Oral History: Susan Conrad

Image of Susan Conrad, screen capture from oral history interview

This post comes from Meg Suhosky, Student Archives Assistant in the Historical Collections & Archives.

Another new and wonderful interview from our Oral History Collection is now available! This interview comes from Susan Conrad. She is a captivating storyteller, who has been a dynamic individual at OHSU from 1976 to 2013 and has worn many hats! Do you ever look back nostalgically at the “simpler” days of the floppy disk? Do you remember the hilarity of trying to use a computer mouse for the first time? Whether you were there for it or not, this interview is full of relatable stories of the very real challenges—and excitements—that we face when new technologies are introduced to our world.

Poster from around 1995 stating that wireless network access is now available in the Main Library
WiFi poster, circa 1995, collection 2015-035

Over the course of her career, Susan Conrad has been a key member of OHSU’s IT department in its very early stages and was the university’s first computer trainer and tech educator. She also oversaw the opening and operation of OHSU’s computer store from 1984 to 2005, the transition of the information and technology departments into the BICC when it first opened in 1991 and it’s relocation downtown in 2008, and was involved in the creation of the ITG department and the Help Desk, to name a few! As both a trainer and as IT support, Conrad encountered interesting situations with computer technology emerging as a new frontier:

I just want to give you an example of one support question that I got, that is sort of typical of some of the support we had to do in the early days. I got a call from a department that said they had just purchased a computer and it had arrived that morning. And they had set it up, but it wasn’t working. Could I come over and fix it for them? So, I said, “Sure.” So, I got my little toolkit and I went over to the department, and I walked in. They said, “Here’s the computer.” And I looked at this desk, and I saw a monitor and it was on, but nothing was showing. And I saw a keyboard. So, then I’m looking under the desk. And I’m looking behind the desk. And I said, “Well, where’s the CPU?” And they said, “Well, we didn’t know what that was, so we didn’t order it. Is it important?” So, that was one thing … we had to deal with questions like this all the time.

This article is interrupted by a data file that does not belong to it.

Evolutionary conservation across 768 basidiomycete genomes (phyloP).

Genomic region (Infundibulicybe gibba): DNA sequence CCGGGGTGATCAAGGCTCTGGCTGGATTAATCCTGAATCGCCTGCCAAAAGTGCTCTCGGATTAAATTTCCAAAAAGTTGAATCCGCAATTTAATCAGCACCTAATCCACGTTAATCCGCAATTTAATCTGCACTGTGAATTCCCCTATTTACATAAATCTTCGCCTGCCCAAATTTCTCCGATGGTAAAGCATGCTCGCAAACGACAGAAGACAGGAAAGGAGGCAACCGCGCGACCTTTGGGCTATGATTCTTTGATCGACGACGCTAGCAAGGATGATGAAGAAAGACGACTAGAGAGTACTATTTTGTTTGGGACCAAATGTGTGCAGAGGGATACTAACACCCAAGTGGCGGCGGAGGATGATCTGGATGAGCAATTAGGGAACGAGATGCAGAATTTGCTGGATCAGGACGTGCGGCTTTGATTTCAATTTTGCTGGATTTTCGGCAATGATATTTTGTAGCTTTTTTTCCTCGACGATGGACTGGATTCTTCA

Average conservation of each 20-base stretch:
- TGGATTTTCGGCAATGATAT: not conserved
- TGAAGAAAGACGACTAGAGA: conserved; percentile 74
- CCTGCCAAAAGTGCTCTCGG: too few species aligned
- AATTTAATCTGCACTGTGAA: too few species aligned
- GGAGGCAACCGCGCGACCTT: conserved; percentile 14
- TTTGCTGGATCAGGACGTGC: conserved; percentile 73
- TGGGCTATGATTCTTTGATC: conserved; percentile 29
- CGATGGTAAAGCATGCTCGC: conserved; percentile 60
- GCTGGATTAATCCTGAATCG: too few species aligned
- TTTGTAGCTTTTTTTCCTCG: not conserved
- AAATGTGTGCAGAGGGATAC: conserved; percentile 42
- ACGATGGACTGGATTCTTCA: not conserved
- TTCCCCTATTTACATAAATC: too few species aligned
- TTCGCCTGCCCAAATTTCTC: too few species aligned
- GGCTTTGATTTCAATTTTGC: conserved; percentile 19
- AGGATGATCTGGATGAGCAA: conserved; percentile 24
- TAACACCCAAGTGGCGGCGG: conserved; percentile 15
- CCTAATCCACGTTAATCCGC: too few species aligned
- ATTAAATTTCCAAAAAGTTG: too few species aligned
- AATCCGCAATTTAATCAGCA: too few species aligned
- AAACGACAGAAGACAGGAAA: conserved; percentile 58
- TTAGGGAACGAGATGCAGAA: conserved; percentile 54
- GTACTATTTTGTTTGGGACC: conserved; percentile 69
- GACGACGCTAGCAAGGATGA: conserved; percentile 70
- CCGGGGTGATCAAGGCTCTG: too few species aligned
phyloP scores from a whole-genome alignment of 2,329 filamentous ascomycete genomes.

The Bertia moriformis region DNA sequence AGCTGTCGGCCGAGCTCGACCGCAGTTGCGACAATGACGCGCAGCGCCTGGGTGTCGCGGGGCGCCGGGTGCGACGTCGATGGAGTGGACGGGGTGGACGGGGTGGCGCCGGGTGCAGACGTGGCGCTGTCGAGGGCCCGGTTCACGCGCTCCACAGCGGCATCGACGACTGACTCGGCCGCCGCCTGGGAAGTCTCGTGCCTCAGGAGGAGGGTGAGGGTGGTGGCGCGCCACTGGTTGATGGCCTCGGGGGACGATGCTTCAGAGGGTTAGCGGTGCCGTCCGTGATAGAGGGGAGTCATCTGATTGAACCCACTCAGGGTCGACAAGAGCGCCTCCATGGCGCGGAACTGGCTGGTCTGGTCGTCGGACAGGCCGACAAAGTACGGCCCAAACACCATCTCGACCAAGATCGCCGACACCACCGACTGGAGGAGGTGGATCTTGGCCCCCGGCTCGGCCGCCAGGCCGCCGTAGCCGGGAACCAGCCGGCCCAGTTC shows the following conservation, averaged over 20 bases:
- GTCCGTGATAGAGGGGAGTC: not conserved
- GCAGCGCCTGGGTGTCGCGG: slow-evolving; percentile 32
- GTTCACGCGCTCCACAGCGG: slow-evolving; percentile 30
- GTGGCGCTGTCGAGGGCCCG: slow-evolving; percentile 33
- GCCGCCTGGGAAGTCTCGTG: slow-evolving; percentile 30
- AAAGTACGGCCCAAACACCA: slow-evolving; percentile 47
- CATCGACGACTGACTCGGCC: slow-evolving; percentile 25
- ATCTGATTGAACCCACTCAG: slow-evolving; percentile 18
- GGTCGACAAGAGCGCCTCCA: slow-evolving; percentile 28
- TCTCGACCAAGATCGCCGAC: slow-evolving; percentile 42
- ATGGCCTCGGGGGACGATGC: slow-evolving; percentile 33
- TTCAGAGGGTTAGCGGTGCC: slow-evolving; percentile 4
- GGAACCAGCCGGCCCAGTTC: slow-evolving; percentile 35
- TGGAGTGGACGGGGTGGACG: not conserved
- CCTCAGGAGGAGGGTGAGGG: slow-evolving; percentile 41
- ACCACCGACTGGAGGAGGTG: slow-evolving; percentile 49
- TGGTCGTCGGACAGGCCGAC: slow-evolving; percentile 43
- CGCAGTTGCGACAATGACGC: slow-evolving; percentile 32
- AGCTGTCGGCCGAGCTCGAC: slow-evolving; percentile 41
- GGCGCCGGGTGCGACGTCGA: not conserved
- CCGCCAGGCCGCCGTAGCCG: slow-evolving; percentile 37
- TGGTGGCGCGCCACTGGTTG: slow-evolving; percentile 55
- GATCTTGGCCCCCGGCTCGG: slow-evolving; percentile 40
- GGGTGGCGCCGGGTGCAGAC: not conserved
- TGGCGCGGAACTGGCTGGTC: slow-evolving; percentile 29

Conrad includes interesting stories about the creation of the BICC, the original concept for the building and its use, the work that went into its opening from various teams that were involved, and what it was like when it first opened (did you know that the Help Desk was called the “Bridge” because the ITG staff was full of Star Trek fans?). She also dishes up on the drama of transitioning the university from DOS to Windows, the debate over WordPerfect versus Word, and whether or not to have an Apple computer only campus.

While from a 2019 perspective these debates and difficulties can almost seem comical or amusing, they could never be more current. With technology advancing rapidly as we speak, it is invaluable (and insightful) to reconnect with our past tech experiences and reflect on their not so far-off origins. Additionally, hearing these stories reminds us of the one thing that seems to hold true when it comes to computers:

I think that technology, with technology, it’s always going to be something’s happening … There’s things that happen all the time. Technology changes all the time. And it just never stops. So, I think that’s always going to be a challenge to any IT group … to always be aware.

Visit our Digital Collections to review the full interview.